There can also be great diversity within a certain style.  Irish fiddling for example can sound very different from one region to the next, yet still sound discernibly Irish.  And it can sound very different from one player to the next.  On the opposite end, some styles have less variation such as in Cape Breton fiddling, which is more similar to classical music in that it is quite strict, as the predominantly separate bowing, the cuts, hits, and open-string drones are very essential to their sound.

Then there are variations of Celtic music from different countries to explore as well as modern tunes.  There really is an endless variety!


Reels, jigs, marches, strathspeys, waltzes.  Celtic music is first and foremost dance music and physical involvement in the beat is essential.  You cannot perform Celtic music properly without tapping your foot as you play.

To illustrate this, I like to tell the story of when I first started my exploration of fiddle music in Cape Breton (Nova Scotia, Canada).  The owner of the B&B where I was staying sent me out to see different local fiddlers, including the late Jerry Holland.  I ended up in the trailer home of an older gentleman, the late John MacDougall, whose small kitchen was piled high with stacks and stacks of music, much of it tunes that he had written (he wrote over 35,000).  He was so thrilled to have me visit because I could read music.  So we sat and read music for an hour or two together.  Throughout that time, he was constantly nudging my foot whenever I stopped tapping it, which was a lot because I was self-conscious about it.  He insisted that I tap my foot because it was part of the music.  And it is true.  The music feels completely different when you physically involve yourself in the beat. I never forgot that lesson.

Encourage your students to develop the skill of tapping as they play.  It will not only help them keep a steady beat, but it is also a handy skill to have.  Of course, it is also a skill that they should only use when needed.

The Session

The session is where the fiddle-playing action is at.  A session is a gathering somewhere to play music together, whether it is a weekly session at the pub, or a night in someone’s kitchen.  You go to a session, hope they play tunes you know, and join in!  You meet new musicians, make new connections, discover new tunes, and share yours with others.  It is the social aspect of this music, I think, that makes it so popular.  If you are interested in attending a session, make sure you look up session etiquette, so you know what to do when you get there.  You don’t want to commit a session faux-pas!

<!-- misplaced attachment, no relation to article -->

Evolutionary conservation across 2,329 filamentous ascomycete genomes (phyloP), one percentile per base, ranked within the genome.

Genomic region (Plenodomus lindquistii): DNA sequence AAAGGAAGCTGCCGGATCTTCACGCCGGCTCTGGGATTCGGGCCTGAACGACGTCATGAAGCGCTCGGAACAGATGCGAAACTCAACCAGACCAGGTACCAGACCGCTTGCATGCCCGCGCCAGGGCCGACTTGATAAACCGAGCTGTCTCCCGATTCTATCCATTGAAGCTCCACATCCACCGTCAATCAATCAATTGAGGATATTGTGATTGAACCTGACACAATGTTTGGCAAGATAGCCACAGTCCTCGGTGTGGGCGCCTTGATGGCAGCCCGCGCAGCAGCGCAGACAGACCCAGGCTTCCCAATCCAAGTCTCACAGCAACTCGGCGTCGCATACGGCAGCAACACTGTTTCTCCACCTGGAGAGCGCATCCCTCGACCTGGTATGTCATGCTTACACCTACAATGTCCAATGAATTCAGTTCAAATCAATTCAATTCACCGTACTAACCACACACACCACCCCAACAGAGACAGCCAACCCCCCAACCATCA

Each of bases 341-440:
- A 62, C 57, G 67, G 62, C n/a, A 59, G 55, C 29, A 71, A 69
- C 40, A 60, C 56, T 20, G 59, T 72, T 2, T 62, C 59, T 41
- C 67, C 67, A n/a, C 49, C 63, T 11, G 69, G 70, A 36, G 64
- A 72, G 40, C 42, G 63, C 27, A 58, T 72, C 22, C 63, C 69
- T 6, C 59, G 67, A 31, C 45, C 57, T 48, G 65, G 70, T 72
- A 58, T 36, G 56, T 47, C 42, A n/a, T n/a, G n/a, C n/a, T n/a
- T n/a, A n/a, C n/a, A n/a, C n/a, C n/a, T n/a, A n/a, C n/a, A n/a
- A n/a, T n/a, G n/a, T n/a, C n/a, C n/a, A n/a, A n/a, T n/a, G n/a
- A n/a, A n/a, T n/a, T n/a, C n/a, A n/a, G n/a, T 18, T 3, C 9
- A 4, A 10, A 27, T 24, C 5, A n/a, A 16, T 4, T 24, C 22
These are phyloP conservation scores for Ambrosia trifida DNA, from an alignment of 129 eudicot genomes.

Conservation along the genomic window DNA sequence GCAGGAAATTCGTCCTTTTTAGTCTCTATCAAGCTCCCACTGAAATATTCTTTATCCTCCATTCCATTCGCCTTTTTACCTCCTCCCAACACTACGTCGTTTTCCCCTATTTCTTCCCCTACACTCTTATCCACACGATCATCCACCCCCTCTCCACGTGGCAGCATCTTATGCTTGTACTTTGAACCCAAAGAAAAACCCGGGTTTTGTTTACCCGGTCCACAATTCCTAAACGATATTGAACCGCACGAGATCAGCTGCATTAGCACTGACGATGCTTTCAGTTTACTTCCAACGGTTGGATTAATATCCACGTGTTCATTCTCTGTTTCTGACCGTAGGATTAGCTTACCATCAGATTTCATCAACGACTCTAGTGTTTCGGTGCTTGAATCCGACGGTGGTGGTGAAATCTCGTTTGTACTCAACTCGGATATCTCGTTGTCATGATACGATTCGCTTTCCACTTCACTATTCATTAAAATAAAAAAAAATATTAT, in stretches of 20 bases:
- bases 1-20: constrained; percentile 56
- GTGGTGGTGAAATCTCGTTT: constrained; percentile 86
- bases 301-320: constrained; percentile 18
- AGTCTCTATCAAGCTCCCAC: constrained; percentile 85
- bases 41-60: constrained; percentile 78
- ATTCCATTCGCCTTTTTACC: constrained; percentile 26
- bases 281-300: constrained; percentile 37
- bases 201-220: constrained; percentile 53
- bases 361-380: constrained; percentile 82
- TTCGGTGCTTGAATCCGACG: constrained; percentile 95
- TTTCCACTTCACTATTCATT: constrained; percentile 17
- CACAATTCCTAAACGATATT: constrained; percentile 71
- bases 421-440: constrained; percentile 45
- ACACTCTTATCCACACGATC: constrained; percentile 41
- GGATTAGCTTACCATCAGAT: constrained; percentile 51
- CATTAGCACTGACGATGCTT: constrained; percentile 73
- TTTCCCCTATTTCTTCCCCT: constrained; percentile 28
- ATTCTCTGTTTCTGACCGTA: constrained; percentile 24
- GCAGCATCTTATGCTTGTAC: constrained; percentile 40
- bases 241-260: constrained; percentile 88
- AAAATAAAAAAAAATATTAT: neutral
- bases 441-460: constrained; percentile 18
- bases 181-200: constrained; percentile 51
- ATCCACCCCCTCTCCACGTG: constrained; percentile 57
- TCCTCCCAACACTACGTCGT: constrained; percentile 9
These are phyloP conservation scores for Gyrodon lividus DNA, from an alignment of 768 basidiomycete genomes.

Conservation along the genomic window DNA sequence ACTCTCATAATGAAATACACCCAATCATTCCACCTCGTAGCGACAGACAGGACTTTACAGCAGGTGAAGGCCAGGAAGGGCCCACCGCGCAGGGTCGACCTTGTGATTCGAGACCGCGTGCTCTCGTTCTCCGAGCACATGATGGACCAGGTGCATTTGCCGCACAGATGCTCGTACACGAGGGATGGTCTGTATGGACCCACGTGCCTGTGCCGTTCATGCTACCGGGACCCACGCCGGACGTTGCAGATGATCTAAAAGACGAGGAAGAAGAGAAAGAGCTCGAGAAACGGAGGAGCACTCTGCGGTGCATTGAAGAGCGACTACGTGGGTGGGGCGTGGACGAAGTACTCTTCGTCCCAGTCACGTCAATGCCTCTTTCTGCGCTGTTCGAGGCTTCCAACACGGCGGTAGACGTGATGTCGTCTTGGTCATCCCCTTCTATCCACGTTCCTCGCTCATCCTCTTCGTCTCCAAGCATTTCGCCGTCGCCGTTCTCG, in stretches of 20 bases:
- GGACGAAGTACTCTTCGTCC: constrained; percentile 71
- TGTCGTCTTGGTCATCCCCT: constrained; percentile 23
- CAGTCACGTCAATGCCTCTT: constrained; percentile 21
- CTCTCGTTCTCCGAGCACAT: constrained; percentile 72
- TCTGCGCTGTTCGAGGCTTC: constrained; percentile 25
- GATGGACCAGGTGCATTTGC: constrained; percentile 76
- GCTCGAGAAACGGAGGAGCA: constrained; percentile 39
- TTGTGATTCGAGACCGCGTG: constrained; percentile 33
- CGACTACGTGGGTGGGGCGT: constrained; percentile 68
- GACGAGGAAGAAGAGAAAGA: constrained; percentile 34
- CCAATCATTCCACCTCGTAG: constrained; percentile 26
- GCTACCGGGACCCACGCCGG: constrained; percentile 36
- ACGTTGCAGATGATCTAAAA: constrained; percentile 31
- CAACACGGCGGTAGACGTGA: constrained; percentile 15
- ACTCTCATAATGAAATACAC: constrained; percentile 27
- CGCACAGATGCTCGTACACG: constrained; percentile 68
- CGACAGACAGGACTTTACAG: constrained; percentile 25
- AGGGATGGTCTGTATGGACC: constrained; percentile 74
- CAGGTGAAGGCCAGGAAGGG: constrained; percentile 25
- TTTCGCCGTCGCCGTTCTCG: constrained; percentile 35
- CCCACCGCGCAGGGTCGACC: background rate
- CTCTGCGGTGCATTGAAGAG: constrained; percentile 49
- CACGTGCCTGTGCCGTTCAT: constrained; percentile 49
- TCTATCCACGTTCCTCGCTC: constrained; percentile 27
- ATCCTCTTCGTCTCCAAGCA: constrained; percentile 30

If your students get hooked on fiddle music, perhaps you’ll end up with a spontaneous session at your school!

Tin whistles are a great way for beginners to pick up a Celtic instrument.

Be Authentic to the Practice

Celtic music is meant to be played in unison. The instrumentation is flexible. The chordal accompaniment, such as guitar, piano, bouzouki, etc., provides both harmonization and rhythm. Depending on the style, you can add percussion such as bodhron, spoons, and foot rhythms. But that is it. If you listen to the Scottish Fiddle Orchestra, that is all they do – unison and straight chordal accompaniment.  The music of many cultures is played mainly in unison.  Don’t be afraid of it and feel compelled to harmonize Celtic music; it won’t sound authentic.


Well, I hope that is a good intro to fiddle music, and I hope it helps you build confidence towards introducing fiddle music into your classroom or private lesson.  The best way to do it of course is to start by getting hooked on the music yourself.  You can begin by downloading the SMT Fiddle Tunes Collection and start memorizing a few tunes for your class.

Enjoy your explorations, and be sure to check out the next post in this series, Teaching Compound Time Through Jigs.


Fiddle Tune Season Series:

Fiddle Tunes for the String Class

Part 1 – Why Teach Fiddle Tunes?

Part 3 – There’s So Much to Learn Through Jigs

Part 4 – Memorization and Playing by Ear

Part 5 – Teaching Musical Expression and Creativity Through Tunes